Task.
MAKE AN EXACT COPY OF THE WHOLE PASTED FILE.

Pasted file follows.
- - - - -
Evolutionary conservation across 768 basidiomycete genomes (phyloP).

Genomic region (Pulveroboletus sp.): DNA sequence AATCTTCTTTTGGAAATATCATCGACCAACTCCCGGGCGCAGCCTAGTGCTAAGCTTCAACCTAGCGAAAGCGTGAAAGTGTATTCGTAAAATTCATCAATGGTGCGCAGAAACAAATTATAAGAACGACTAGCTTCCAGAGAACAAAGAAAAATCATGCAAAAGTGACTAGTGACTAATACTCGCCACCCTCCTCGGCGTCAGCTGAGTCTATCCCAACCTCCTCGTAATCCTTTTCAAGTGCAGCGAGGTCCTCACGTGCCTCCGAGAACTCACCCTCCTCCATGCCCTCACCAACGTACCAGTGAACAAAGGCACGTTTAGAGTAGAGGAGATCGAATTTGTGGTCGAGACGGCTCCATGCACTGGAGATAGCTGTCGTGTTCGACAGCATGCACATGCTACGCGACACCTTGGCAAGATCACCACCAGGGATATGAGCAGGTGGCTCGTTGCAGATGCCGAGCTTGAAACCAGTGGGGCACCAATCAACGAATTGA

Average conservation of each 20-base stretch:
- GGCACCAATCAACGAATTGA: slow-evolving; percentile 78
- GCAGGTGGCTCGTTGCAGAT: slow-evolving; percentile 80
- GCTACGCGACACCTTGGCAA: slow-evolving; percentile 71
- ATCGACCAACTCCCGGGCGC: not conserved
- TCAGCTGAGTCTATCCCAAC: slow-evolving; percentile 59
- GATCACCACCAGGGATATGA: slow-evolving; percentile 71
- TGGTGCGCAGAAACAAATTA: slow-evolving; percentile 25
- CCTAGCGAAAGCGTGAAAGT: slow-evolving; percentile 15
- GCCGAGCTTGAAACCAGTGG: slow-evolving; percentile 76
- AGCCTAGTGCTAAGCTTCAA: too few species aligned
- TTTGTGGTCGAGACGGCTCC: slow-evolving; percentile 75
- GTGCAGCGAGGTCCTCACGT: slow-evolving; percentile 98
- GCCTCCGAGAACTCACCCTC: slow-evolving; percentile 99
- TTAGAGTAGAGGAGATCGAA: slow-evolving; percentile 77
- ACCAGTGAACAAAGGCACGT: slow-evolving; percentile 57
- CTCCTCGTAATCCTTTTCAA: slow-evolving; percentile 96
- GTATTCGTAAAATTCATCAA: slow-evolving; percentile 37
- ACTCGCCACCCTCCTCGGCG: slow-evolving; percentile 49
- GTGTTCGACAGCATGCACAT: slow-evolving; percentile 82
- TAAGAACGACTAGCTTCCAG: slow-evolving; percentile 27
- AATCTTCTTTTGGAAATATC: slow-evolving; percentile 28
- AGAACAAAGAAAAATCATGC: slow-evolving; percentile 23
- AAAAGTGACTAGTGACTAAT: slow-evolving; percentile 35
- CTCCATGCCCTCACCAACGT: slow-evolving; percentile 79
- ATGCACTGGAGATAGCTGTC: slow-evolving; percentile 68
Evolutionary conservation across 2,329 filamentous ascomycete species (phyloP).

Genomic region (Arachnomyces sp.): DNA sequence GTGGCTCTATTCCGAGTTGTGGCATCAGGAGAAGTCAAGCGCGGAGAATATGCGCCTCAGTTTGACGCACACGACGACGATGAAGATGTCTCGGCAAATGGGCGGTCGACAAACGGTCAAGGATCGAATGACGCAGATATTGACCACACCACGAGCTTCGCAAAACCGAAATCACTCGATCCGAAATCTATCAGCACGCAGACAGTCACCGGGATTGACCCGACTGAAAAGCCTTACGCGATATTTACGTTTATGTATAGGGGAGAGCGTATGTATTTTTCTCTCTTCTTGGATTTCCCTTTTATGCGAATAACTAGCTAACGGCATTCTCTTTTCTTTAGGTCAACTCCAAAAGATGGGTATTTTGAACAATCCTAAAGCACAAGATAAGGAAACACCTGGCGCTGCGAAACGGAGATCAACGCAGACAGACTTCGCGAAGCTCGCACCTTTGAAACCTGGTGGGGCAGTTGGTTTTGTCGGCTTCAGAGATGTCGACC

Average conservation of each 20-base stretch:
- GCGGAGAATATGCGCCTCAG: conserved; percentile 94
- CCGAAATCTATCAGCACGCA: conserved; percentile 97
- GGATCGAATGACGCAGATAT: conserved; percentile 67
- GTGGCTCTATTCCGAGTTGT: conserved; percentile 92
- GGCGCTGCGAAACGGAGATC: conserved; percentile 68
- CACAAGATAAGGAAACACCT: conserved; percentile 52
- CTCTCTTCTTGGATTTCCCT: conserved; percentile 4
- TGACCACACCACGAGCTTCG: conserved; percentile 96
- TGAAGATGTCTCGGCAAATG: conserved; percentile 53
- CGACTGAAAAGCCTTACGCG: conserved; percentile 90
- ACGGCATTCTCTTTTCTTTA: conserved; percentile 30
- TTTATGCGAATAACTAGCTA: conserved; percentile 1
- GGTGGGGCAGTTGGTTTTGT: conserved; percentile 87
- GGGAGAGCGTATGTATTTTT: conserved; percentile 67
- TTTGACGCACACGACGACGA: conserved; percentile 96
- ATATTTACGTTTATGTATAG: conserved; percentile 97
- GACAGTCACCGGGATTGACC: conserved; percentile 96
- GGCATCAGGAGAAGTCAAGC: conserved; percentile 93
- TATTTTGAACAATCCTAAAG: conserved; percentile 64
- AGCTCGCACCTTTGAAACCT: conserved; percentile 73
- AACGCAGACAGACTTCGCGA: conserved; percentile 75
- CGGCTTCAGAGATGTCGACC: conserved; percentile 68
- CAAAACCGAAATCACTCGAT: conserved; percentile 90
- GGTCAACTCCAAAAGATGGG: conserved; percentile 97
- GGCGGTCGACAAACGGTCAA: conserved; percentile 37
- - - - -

Evolutionary conservation across 768 basidiomycete genomes (phyloP).

Genomic region (Pulveroboletus sp.): DNA sequence AATCTTCTTTTGGAAATATCATCGACCAACTCCCGGGCGCAGCCTAGTGCTAAGCTTCAACCTAGCGAAAGCGTGAAAGTGTATTCGTAAAATTCATCAATGGTGCGCAGAAACAAATTATAAGAACGACTAGCTTCCAGAGAACAAAGAAAAATCATGCAAAAGTGACTAGTGACTAATACTCGCCACCCTCCTCGGCGTCAGCTGAGTCTATCCCAACCTCCTCGTAATCCTTTTCAAGTGCAGCGAGGTCCTCACGTGCCTCCGAGAACTCACCCTCCTCCATGCCCTCACCAACGTACCAGTGAACAAAGGCACGTTTAGAGTAGAGGAGATCGAATTTGTGGTCGAGACGGCTCCATGCACTGGAGATAGCTGTCGTGTTCGACAGCATGCACATGCTACGCGACACCTTGGCAAGATCACCACCAGGGATATGAGCAGGTGGCTCGTTGCAGATGCCGAGCTTGAAACCAGTGGGGCACCAATCAACGAATTGA

Average conservation of each 20-base stretch:
- GGCACCAATCAACGAATTGA: slow-evolving; percentile 78
- GCAGGTGGCTCGTTGCAGAT: slow-evolving; percentile 80
- GCTACGCGACACCTTGGCAA: slow-evolving; percentile 71
- ATCGACCAACTCCCGGGCGC: not conserved
- TCAGCTGAGTCTATCCCAAC: slow-evolving; percentile 59
- GATCACCACCAGGGATATGA: slow-evolving; percentile 71
- TGGTGCGCAGAAACAAATTA: slow-evolving; percentile 25
- CCTAGCGAAAGCGTGAAAGT: slow-evolving; percentile 15
- GCCGAGCTTGAAACCAGTGG: slow-evolving; percentile 76
- AGCCTAGTGCTAAGCTTCAA: too few species aligned
- TTTGTGGTCGAGACGGCTCC: slow-evolving; percentile 75
- GTGCAGCGAGGTCCTCACGT: slow-evolving; percentile 98
- GCCTCCGAGAACTCACCCTC: slow-evolving; percentile 99
- TTAGAGTAGAGGAGATCGAA: slow-evolving; percentile 77
- ACCAGTGAACAAAGGCACGT: slow-evolving; percentile 57
- CTCCTCGTAATCCTTTTCAA: slow-evolving; percentile 96
- GTATTCGTAAAATTCATCAA: slow-evolving; percentile 37
- ACTCGCCACCCTCCTCGGCG: slow-evolving; percentile 49
- GTGTTCGACAGCATGCACAT: slow-evolving; percentile 82
- TAAGAACGACTAGCTTCCAG: slow-evolving; percentile 27
- AATCTTCTTTTGGAAATATC: slow-evolving; percentile 28
- AGAACAAAGAAAAATCATGC: slow-evolving; percentile 23
- AAAAGTGACTAGTGACTAAT: slow-evolving; percentile 35
- CTCCATGCCCTCACCAACGT: slow-evolving; percentile 79
- ATGCACTGGAGATAGCTGTC: slow-evolving; percentile 68
Evolutionary conservation across 2,329 filamentous ascomycete species (phyloP).

Genomic region (Arachnomyces sp.): DNA sequence GTGGCTCTATTCCGAGTTGTGGCATCAGGAGAAGTCAAGCGCGGAGAATATGCGCCTCAGTTTGACGCACACGACGACGATGAAGATGTCTCGGCAAATGGGCGGTCGACAAACGGTCAAGGATCGAATGACGCAGATATTGACCACACCACGAGCTTCGCAAAACCGAAATCACTCGATCCGAAATCTATCAGCACGCAGACAGTCACCGGGATTGACCCGACTGAAAAGCCTTACGCGATATTTACGTTTATGTATAGGGGAGAGCGTATGTATTTTTCTCTCTTCTTGGATTTCCCTTTTATGCGAATAACTAGCTAACGGCATTCTCTTTTCTTTAGGTCAACTCCAAAAGATGGGTATTTTGAACAATCCTAAAGCACAAGATAAGGAAACACCTGGCGCTGCGAAACGGAGATCAACGCAGACAGACTTCGCGAAGCTCGCACCTTTGAAACCTGGTGGGGCAGTTGGTTTTGTCGGCTTCAGAGATGTCGACC

Average conservation of each 20-base stretch:
- GCGGAGAATATGCGCCTCAG: conserved; percentile 94
- CCGAAATCTATCAGCACGCA: conserved; percentile 97
- GGATCGAATGACGCAGATAT: conserved; percentile 67
- GTGGCTCTATTCCGAGTTGT: conserved; percentile 92
- GGCGCTGCGAAACGGAGATC: conserved; percentile 68
- CACAAGATAAGGAAACACCT: conserved; percentile 52
- CTCTCTTCTTGGATTTCCCT: conserved; percentile 4
- TGACCACACCACGAGCTTCG: conserved; percentile 96
- TGAAGATGTCTCGGCAAATG: conserved; percentile 53
- CGACTGAAAAGCCTTACGCG: conserved; percentile 90
- ACGGCATTCTCTTTTCTTTA: conserved; percentile 30
- TTTATGCGAATAACTAGCTA: conserved; percentile 1
- GGTGGGGCAGTTGGTTTTGT: conserved; percentile 87
- GGGAGAGCGTATGTATTTTT: conserved; percentile 67
- TTTGACGCACACGACGACGA: conserved; percentile 96
- ATATTTACGTTTATGTATAG: conserved; percentile 97
- GACAGTCACCGGGATTGACC: conserved; percentile 96
- GGCATCAGGAGAAGTCAAGC: conserved; percentile 93
- TATTTTGAACAATCCTAAAG: conserved; percentile 64
- AGCTCGCACCTTTGAAACCT: conserved; percentile 73
- AACGCAGACAGACTTCGCGA: conserved; percentile 75
- CGGCTTCAGAGATGTCGACC: conserved; percentile 68
- CAAAACCGAAATCACTCGAT: conserved; percentile 90
- GGTCAACTCCAAAAGATGGG: conserved; percentile 97
- GGCGGTCGACAAACGGTCAA: conserved; percentile 37